Here’s a look at 7 popular thumbpicks to mix up your solo fingerpicking:

1. Dunlop Medium (Tortoise Shell) – A classic thumb pick. I’ve used this quite a bit with dobro. Great medium gauge for digging in, medium to thin point, little bit of a tight fit. I don’t prefer this for strumming, but it’s great for a clean picking sound. Purportedly the thumb pick favored by Tommy Emmanuel.

>> Buy From Amazon

dunlop-thumb-pick

 

2.  Zookies L-20 (White) – An innovator.  The plectrum is twisted relative to the rest of the pick.  Theoretically, this should allow you to maintain the right picking angle without keeping your thumb exactly parallel to the strings.  When I looked at this, it seemed to make sense.  But when I tried to use it, it didn’t feel natural (though I suspect it may be a life-saver for some players).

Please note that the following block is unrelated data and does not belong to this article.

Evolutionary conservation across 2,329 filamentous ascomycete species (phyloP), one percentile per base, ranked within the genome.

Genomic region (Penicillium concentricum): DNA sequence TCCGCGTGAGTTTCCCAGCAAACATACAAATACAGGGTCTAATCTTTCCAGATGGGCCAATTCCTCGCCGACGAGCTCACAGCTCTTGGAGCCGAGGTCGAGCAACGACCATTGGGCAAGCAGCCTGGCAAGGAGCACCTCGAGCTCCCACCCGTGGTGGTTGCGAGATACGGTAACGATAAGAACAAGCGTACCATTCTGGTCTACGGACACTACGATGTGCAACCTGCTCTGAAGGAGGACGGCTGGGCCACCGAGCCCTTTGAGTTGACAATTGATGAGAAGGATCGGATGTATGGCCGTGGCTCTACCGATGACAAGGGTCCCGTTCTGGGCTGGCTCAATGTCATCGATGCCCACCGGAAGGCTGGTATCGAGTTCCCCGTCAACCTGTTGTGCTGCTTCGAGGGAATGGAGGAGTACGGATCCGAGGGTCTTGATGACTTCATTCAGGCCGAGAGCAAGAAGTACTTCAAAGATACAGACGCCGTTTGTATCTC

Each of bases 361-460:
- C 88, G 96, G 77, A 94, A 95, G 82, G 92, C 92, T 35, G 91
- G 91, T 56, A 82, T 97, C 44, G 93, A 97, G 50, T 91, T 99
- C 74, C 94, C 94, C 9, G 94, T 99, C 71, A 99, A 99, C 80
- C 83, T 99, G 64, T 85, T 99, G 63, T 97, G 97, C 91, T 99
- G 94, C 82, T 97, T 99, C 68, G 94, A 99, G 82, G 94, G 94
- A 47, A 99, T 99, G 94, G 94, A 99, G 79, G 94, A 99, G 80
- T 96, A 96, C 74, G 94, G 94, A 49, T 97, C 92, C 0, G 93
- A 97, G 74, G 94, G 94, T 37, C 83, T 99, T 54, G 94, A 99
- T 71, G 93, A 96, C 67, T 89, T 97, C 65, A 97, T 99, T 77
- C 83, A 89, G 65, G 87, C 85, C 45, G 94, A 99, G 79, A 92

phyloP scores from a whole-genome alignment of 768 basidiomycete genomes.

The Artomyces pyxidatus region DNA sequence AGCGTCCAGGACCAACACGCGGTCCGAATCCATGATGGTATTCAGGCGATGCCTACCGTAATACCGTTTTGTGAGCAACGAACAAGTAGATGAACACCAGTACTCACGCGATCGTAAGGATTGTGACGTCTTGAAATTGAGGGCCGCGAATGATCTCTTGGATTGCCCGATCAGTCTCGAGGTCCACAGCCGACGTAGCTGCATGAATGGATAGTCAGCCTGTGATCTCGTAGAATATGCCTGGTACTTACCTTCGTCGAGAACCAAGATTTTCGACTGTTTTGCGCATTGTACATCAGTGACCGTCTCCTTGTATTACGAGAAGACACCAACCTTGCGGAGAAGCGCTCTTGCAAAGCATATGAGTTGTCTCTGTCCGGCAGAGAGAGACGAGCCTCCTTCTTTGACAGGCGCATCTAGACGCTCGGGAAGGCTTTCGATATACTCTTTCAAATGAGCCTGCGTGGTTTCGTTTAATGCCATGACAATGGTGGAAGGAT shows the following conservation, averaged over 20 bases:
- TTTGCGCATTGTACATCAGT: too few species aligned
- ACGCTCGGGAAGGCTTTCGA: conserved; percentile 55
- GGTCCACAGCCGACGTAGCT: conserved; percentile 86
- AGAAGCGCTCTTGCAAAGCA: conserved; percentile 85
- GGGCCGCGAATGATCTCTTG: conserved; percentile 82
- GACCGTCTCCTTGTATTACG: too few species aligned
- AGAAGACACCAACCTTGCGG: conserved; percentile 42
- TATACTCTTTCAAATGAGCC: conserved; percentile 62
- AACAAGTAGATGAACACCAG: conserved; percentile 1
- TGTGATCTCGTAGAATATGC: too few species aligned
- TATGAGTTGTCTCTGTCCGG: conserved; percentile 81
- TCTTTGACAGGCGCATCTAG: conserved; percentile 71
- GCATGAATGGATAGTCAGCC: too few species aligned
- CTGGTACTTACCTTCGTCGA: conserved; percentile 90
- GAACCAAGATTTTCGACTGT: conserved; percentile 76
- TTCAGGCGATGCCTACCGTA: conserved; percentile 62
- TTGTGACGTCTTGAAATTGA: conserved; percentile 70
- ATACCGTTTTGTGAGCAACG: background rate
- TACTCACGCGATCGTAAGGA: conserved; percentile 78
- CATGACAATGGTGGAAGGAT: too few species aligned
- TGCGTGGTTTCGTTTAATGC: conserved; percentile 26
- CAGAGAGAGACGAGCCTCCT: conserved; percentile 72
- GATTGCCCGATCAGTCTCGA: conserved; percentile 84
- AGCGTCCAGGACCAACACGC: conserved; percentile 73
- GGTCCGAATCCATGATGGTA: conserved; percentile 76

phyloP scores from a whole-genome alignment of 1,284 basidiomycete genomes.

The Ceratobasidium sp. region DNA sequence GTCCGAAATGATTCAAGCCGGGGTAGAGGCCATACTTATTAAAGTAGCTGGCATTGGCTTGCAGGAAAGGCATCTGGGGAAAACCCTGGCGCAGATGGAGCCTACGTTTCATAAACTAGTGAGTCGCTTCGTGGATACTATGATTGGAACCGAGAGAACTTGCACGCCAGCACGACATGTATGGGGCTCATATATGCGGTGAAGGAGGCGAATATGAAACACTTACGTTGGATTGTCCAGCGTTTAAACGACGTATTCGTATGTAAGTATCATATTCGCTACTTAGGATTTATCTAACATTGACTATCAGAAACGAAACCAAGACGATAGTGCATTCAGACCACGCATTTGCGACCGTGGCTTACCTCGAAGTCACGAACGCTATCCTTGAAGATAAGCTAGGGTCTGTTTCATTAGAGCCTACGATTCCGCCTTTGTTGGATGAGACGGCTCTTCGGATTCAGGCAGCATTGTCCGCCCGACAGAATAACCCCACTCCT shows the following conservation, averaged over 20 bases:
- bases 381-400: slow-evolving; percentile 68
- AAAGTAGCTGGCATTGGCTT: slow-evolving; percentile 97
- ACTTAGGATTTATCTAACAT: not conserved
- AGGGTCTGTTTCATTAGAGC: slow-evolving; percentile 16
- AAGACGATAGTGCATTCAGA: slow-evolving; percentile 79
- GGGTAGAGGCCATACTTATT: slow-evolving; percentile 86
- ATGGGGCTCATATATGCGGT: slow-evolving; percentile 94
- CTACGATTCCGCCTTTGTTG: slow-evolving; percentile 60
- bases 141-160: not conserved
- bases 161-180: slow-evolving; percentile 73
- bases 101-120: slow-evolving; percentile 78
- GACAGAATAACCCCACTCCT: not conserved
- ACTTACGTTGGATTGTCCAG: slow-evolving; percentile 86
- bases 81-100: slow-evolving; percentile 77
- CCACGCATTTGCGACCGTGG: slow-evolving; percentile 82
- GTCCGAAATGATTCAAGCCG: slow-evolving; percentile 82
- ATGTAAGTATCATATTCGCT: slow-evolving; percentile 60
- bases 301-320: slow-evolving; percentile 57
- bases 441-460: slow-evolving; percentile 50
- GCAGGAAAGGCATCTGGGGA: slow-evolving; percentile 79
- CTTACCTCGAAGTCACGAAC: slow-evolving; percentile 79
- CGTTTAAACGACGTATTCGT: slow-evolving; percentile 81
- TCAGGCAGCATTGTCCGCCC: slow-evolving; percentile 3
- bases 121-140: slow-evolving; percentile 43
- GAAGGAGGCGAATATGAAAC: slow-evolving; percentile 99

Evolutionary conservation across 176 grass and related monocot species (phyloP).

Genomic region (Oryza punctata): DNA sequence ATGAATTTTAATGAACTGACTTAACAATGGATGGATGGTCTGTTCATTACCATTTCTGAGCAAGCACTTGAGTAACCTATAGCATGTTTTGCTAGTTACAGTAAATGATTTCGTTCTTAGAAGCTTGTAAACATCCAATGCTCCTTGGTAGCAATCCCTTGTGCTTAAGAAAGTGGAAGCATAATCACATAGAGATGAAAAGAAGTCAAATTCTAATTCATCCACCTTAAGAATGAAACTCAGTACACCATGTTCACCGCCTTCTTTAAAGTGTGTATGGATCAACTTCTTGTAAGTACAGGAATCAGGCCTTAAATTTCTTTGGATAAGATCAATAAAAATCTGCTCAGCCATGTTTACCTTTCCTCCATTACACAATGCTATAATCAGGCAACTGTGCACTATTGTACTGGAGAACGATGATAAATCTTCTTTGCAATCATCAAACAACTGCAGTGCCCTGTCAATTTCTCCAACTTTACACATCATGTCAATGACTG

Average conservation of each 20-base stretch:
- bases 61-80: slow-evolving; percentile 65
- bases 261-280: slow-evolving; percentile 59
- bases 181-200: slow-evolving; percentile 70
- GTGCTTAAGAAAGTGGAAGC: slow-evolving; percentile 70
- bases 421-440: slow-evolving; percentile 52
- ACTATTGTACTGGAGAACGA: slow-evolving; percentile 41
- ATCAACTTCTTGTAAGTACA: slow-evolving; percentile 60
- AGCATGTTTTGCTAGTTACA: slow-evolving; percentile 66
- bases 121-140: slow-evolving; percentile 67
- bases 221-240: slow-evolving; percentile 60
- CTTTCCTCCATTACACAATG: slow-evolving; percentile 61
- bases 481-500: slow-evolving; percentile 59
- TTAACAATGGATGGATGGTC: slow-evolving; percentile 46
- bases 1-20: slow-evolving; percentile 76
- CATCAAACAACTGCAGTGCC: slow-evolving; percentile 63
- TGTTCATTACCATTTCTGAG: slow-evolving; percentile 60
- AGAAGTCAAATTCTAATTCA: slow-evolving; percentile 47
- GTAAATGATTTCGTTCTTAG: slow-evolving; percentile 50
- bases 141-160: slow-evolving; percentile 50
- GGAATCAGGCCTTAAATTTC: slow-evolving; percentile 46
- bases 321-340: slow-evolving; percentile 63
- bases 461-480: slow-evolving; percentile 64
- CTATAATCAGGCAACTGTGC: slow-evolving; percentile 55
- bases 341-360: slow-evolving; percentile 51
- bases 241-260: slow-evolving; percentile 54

>> Buy From Amazon

zookies-l-20-thumb-pick

 

3.  Fred Kelly Medium Slick Pick – Similar to the Dunlop tortoise shell pick.  The plectrum is a bit shorter, and more rounded.  This gives a slightly less aggressive attack.  The fit is more comfortable for me than the Dunlop.  Along with that, however, it has a bit more of a tendency to slip off.

>> Buy From Amazon

fred-kelly-slick-medium-thumb-pick

 

4.  Fred Kelly Delrin Medium Speed Pick (Orange) – Another innovator.  This pick is unique in providing only a slim tab for the plectrum.  I was doubtful when I picked this up, but it really is great.  The only drawback is that it’s not the best for strumming.  I tend to angle the pick sometimes when I strum in order to change the tone.  But this technique isn’t possible with the thin picking tab.

>> Buy From Amazon

004IMG_1381